Contraception Information from About.com:
The following information is compiled from a variety of sources, including the CDC, information from drug manufacturers, Planned Parenthood, and Family Health International.
We strive to keep this information up to date, but new studies and information about side effects and effectiveness may not be reflected immediately in this information. This should be used as a guide only, and a health care professional should be consulted when considering a new or changed contraceptive method.
Description of Depo Provera:
How to Use Depo Provera:
Failure Rates for Depo Provera:
Cost of Depo Provera:
Where to Get Depo Provera:
Side Effects of Depo Provera:
- Loss of bone density, resulting in an increased risk of osteoporosis, bone loss may not be reversed when you go off Depo Provera
- Weight gain, typically more than 5 pounds after one year of use.
- Irregular, heavy, or no bleeding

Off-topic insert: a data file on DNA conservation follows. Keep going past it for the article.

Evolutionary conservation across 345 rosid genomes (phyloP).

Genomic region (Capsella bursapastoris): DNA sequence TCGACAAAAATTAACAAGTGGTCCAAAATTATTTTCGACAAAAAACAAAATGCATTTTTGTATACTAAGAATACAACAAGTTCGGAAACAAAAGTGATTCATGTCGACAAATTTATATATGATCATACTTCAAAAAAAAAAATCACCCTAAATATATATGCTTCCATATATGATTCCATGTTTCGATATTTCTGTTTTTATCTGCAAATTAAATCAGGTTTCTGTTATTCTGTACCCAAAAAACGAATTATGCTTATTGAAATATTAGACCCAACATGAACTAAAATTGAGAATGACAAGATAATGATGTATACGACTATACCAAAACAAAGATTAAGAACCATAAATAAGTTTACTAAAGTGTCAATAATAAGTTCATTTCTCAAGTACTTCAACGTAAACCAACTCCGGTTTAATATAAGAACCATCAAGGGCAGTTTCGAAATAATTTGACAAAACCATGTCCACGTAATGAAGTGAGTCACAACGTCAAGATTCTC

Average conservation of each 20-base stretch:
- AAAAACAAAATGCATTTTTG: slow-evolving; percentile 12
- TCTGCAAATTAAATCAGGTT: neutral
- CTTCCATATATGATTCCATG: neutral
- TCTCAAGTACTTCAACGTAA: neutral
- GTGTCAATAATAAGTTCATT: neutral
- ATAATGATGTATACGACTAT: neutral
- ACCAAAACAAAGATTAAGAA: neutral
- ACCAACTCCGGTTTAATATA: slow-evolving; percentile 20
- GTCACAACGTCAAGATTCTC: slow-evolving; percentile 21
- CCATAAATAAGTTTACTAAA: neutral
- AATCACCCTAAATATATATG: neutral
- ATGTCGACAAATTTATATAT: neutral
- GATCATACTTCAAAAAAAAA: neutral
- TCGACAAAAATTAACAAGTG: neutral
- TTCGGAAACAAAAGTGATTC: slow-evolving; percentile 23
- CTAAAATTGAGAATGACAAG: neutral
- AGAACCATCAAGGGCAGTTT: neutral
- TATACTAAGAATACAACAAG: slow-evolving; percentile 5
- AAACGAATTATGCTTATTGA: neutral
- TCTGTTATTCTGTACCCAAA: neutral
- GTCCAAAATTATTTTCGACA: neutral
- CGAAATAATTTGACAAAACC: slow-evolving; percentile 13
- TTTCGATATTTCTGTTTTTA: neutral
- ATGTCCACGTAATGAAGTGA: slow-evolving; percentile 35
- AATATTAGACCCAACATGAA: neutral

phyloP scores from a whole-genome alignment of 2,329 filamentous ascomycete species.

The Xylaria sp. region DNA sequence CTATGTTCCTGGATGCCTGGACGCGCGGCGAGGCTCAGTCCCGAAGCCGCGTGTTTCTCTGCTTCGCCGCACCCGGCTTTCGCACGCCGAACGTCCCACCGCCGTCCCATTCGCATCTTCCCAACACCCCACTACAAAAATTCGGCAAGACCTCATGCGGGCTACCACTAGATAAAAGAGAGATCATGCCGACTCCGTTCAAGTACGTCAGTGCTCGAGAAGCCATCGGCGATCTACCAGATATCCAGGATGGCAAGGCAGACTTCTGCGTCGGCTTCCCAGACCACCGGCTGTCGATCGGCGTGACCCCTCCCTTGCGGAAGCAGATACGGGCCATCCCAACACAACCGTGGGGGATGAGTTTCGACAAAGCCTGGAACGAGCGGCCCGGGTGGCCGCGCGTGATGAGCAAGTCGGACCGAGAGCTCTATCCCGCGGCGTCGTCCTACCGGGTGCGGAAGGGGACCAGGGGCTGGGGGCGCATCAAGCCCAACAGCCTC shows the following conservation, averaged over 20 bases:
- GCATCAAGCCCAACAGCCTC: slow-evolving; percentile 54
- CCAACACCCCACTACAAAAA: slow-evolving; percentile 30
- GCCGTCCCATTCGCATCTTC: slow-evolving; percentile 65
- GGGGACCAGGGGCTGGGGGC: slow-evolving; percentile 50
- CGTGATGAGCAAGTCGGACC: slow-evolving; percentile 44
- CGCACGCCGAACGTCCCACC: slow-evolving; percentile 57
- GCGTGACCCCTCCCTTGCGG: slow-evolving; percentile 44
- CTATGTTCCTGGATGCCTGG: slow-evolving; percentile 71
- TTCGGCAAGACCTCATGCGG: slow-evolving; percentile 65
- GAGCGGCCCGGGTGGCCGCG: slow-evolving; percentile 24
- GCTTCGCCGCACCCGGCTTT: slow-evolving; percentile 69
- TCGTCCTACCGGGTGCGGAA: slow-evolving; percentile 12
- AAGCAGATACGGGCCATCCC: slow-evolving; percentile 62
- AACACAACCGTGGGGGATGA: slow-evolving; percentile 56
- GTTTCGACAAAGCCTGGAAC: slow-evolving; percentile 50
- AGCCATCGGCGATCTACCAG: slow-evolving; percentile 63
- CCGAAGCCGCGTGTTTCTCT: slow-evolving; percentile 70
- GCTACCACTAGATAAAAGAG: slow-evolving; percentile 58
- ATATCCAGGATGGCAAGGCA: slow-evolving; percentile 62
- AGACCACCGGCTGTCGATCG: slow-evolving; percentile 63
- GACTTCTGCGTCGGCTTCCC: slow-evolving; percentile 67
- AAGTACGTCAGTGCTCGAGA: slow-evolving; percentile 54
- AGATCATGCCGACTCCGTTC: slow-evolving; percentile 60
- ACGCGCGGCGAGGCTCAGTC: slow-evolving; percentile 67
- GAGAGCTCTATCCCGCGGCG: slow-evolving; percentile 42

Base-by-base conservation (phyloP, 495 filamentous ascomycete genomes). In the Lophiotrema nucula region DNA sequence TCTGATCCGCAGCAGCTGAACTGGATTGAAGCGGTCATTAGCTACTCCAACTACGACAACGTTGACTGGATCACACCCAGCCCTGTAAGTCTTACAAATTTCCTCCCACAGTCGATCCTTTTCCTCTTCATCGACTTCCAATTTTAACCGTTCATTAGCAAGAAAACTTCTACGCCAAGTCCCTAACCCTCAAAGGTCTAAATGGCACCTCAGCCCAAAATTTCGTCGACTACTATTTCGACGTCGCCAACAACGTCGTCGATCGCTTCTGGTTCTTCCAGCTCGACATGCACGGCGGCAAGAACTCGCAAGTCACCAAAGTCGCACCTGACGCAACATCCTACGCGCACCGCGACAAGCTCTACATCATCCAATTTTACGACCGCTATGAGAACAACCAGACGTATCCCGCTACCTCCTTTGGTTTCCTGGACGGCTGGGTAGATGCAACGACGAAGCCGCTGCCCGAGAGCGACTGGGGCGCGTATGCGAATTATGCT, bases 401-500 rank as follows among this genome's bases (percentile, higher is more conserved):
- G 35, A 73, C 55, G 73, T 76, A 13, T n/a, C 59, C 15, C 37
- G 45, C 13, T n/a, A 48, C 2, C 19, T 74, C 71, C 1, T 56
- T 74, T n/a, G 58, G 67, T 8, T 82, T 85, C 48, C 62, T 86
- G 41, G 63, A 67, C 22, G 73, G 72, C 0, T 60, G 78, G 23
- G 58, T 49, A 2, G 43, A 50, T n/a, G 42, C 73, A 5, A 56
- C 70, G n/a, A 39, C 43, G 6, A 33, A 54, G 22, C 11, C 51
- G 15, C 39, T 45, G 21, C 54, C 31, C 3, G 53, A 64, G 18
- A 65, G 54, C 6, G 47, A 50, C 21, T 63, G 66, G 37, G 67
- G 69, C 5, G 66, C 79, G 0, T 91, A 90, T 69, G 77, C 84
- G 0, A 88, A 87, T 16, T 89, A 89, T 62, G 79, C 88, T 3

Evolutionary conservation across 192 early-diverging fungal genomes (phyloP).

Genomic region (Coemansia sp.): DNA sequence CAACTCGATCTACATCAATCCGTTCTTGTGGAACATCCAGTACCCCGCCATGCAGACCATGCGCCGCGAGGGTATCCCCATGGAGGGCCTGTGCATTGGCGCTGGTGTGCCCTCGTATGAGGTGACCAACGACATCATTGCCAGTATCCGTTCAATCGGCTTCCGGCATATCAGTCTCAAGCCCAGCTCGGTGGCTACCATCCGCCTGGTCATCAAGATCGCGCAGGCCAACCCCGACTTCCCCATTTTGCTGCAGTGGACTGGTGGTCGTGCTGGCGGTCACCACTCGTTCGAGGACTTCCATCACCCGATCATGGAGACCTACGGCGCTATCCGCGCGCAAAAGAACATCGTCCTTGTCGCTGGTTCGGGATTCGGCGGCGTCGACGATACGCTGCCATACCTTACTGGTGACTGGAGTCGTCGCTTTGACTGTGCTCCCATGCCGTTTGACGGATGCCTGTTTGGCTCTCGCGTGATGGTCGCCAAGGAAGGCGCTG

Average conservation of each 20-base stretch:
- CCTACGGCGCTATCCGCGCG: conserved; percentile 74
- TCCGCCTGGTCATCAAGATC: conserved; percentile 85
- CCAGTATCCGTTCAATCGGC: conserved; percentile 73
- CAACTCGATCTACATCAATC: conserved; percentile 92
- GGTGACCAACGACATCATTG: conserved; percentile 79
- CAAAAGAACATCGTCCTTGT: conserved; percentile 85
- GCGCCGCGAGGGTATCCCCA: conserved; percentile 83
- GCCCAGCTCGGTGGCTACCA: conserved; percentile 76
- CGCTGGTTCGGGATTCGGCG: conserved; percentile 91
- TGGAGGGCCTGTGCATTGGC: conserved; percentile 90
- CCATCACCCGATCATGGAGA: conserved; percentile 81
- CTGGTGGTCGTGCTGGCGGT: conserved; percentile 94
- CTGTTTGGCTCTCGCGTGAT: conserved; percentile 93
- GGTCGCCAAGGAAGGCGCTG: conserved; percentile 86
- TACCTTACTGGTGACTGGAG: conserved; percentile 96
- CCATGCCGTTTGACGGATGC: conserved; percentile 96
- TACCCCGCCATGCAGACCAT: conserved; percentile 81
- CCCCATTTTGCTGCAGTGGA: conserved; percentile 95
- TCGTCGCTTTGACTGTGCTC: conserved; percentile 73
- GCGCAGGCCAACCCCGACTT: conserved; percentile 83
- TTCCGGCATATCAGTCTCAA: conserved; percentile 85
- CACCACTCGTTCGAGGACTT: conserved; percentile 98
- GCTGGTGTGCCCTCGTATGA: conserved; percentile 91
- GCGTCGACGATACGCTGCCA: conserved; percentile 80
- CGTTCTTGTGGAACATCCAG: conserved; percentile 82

- Headaches, nervousness, mood changes, bloating, hot flashes, decreased interest in sex, breast tenderness, acne, hair loss, and back ache.
Advantages of Depo Provera:
- It is a very private form of birth control, which requires little maintenance.
- It is reported to be associated with a decreased risk of endometrial cancer, ovarian cancer, and pelvic inflammatory disease.
- Many women will stop having periods completely, which, for women with painful or heavy periods, may be a benefit.
Disadvantages of Depo Provera:
- After the last shot, it can take 6-9 months for the drug to leave the body. Side effects may linger until the drug is completely gone, and it may take a while to return to your regular menstrual cycle.
- Depo Provera is not recommended for long term use and especially not for young women who are still growing.
- If a woman becomes pregnant while using Depo Provera, and continues her pregnancy, there may be an increased risk of premature birth.